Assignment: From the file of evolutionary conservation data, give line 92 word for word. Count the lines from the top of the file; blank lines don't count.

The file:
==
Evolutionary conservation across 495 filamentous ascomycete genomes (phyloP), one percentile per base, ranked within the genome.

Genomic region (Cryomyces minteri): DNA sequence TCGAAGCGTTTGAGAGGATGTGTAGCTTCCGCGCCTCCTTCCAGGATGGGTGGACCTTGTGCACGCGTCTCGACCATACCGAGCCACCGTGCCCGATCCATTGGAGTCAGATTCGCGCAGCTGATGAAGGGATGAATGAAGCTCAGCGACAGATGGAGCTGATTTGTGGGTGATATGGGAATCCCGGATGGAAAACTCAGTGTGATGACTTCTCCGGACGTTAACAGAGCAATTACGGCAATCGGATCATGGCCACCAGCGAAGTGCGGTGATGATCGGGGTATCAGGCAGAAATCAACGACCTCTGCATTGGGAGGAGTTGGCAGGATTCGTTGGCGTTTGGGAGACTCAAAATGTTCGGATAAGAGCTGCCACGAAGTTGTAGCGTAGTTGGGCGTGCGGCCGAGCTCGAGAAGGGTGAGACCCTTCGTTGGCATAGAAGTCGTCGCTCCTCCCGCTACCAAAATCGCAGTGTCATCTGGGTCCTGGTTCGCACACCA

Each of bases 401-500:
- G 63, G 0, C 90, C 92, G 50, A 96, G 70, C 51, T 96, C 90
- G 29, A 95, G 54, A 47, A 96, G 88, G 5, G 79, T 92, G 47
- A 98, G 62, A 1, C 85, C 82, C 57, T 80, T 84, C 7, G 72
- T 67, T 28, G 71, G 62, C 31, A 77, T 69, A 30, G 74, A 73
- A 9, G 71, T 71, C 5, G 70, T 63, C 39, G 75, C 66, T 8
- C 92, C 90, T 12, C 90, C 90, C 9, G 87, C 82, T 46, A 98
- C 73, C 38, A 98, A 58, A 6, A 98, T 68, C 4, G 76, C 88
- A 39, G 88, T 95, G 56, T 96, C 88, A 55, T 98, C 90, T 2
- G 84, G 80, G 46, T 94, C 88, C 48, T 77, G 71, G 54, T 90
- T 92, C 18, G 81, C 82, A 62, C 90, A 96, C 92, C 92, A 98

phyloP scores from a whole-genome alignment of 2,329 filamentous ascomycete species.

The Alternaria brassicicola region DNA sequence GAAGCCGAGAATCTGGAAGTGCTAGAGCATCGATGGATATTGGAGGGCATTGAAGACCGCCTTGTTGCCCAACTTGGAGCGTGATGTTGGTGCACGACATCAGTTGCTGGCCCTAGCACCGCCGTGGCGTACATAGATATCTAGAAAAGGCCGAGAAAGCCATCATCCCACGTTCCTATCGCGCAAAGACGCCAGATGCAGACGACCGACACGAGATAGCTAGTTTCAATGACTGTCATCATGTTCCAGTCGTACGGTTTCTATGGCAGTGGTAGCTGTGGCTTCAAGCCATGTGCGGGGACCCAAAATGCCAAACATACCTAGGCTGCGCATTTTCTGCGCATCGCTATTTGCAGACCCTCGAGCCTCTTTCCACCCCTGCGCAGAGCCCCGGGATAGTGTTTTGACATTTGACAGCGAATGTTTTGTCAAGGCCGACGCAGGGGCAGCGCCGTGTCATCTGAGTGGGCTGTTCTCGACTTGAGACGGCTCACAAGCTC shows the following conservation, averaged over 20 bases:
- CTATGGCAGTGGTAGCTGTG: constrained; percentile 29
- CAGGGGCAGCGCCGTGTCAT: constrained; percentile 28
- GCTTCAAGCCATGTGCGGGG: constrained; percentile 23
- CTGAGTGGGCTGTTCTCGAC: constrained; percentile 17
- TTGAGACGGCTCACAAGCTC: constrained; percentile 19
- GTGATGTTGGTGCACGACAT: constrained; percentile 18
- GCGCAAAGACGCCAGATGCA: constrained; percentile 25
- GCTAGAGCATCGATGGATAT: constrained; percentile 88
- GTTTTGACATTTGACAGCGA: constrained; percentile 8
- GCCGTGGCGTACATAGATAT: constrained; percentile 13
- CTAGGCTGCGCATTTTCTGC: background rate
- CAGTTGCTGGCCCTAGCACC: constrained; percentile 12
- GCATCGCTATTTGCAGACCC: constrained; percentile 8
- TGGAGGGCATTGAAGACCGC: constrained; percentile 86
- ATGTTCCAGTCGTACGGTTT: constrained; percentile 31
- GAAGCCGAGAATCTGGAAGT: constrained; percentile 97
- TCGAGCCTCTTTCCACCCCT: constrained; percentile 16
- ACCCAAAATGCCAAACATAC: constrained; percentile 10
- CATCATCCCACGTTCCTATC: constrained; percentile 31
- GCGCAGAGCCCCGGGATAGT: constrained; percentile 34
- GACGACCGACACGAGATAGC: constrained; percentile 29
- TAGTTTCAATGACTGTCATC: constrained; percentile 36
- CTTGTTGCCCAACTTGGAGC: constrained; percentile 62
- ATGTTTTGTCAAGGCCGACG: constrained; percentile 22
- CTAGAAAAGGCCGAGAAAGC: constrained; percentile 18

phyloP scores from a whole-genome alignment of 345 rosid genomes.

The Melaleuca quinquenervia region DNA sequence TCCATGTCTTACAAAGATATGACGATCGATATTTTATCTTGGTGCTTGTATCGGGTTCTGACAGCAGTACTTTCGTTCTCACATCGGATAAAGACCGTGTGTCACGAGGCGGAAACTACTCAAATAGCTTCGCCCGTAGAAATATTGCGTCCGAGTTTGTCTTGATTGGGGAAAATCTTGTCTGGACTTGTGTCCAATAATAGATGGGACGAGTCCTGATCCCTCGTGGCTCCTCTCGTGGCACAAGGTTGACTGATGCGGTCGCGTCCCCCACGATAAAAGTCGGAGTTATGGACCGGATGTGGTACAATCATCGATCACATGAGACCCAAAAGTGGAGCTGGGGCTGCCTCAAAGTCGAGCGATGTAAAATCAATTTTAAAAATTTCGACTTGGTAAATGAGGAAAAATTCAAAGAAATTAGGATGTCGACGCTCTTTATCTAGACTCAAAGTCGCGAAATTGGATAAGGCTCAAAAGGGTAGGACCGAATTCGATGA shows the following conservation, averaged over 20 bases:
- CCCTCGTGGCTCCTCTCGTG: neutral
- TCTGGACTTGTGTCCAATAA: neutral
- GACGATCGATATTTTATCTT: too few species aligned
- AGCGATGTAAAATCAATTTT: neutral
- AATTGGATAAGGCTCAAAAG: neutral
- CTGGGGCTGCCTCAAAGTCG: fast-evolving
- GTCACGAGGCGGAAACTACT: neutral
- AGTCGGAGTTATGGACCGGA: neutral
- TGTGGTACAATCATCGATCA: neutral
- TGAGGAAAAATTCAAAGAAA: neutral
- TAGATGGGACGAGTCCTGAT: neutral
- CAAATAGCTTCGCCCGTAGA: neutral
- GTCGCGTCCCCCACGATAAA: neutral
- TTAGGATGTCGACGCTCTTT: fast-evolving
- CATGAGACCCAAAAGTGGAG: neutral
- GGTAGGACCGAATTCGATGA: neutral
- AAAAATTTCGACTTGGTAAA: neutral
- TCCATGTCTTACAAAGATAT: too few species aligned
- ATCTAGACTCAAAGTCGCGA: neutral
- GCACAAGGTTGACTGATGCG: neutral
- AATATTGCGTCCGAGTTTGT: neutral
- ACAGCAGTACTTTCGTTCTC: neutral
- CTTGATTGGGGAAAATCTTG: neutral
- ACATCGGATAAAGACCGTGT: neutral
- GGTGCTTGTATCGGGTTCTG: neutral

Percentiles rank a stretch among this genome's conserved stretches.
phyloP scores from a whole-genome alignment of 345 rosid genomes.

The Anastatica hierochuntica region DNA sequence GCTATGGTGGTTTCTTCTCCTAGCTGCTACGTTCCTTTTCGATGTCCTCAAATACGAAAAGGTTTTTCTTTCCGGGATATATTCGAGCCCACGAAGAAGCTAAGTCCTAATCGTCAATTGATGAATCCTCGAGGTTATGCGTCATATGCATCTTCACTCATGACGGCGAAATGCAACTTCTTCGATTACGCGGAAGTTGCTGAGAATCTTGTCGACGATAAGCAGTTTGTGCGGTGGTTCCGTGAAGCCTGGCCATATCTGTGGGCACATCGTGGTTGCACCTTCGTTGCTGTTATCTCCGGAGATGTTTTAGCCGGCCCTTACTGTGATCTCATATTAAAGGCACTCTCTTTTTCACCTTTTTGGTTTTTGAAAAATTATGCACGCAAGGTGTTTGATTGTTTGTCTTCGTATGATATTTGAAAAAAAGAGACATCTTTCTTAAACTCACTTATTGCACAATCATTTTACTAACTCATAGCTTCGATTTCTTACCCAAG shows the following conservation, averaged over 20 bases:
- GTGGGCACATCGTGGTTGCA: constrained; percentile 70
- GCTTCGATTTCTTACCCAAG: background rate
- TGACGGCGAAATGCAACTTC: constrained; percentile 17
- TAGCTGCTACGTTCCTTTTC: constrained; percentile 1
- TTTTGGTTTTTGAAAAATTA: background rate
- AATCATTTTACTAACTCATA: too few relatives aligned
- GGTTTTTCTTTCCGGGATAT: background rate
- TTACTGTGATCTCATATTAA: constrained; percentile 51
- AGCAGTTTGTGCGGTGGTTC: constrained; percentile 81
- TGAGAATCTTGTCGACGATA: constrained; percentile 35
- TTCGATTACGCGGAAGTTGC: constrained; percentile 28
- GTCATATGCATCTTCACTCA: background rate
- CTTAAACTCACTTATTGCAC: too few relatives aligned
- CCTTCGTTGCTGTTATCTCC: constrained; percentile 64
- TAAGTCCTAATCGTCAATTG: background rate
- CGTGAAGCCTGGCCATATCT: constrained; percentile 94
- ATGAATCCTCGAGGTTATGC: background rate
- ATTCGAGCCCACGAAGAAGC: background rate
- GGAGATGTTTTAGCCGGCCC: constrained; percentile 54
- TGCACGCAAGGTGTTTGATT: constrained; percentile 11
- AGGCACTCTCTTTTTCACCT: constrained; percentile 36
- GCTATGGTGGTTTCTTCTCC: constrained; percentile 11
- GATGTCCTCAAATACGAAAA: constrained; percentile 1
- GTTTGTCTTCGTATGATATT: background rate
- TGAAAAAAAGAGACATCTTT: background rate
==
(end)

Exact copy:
- GCTATGGTGGTTTCTTCTCC: constrained; percentile 11